One last thing then I'll shut up... Sticking to a car analogy (which I too love Carrie!!!) the best description I've heard of ME is that the human version of our alternators are broken!  If my car's alternator was dud and I couldn't get a new one - I'd have to plan every movement with precision and care - so have a plan of where to stop to charge the battery.  Plan to always remove the battery and fully charge over night - or have multiple batteries (sleep is this I think for humans and healthy food!) Plus some luxuries would have to go - no radio... No Air con... No charging my phone on my commute... Don't know if the wheels have fallen off that wee analogy - but it really works for my brain and fits my life now... but being totally honest (and I know I'm an eternal optimist) my life may not be as broad now as it was - but the depth I reach in the things I do is truly rich - it just takes a bit of time to re-jig what is 'life' in our brains I think! 

OK - I think I'm way way way off topic - so I'm off ...my lovely aged parents are bringing me fish and chips for lunch! Yum so excited!!! 

Cheerio just now peeps! 

 smile
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roger
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« Reply #12 on: May 26, 2016, 01:47:56 PM »

Hey, Missy, I like your car analogy, in fact I like it better than Sarah Myhillís, although Iím a big fan of hers. She likens the mitochondria to the carís engine. But if the Carís engine is not working well, that doesnít affect other parts of the car, whereas if the carís alternator (mitochondria) is below par, then the battery (ATP) is going to have to be slowly charged up on a regular basis, and a semi flat battery affects many of the carís other functions. Yup, I like it!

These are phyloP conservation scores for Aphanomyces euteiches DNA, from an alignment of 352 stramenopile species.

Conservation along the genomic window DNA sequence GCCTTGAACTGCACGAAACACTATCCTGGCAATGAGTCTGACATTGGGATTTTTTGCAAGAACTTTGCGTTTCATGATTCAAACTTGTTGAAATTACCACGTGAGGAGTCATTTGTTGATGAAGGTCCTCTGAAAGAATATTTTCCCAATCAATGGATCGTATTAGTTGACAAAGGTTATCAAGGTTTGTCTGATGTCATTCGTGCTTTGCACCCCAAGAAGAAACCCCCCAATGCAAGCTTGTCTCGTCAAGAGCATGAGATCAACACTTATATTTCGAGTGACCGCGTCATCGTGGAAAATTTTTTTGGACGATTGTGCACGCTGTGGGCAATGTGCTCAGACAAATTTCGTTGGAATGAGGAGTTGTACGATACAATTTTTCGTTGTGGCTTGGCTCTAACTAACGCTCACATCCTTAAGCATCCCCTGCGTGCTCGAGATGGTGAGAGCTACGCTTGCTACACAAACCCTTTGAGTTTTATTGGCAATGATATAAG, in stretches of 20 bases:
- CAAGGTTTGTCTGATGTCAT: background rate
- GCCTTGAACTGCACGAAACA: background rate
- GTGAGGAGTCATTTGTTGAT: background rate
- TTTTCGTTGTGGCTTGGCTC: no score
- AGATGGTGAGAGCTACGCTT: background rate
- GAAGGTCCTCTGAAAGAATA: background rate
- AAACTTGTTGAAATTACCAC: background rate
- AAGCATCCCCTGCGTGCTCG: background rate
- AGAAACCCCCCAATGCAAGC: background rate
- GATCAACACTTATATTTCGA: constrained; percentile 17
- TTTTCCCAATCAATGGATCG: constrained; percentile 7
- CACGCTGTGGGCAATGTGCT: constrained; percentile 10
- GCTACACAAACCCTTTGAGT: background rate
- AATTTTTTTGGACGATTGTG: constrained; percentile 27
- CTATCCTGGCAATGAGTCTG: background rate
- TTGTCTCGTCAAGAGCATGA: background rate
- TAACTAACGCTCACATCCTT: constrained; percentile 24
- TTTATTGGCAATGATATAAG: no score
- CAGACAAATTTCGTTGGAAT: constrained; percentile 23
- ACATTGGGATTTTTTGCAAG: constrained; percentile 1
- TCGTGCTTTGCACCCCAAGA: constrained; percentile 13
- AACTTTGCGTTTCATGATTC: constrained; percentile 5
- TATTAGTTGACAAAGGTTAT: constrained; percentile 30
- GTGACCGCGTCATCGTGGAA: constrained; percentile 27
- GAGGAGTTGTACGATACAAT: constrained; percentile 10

Good points re the morphine, too!!
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carrie
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« Reply #13 on: May 27, 2016, 06:25:24 AM »

To be fair I functioned better on the morphine than I do on these fentanyl patches but everyone reacts differently to meds.
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SophieWarren
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« Reply #14 on: December 14, 2016, 03:16:21 PM »

Most scientists are inclined to think that an adult should sleep at least 8 hours a day. This is considered enough for the body to feel well rested in the calm. However, these requirements may vary from one person to another, and some people can feel rested even if I only slept 6-7 hours. http://skywritingservice.com/blog/why-lack-of-sleep-is-dangerous-for-health Scientists say that if you feel like you want to NAP during the day, it is a signal that You don't get enough sleep at night.
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roger
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« Reply #15 on: December 14, 2016, 03:29:01 PM »

Hi Sophie, and welcome to the forum  smile

Personally, and this is just me, I gave up listening to scientists a long time ago. As far as I'm concerned, sleep requirements vary tremendously from person to person, and to attach a specific 'sleep period' to everyone is ridiculous. The objective of sleep is rest and rejuvenation, and the period and depth of sleep required is that that achieves that objective - just MHO of course  smile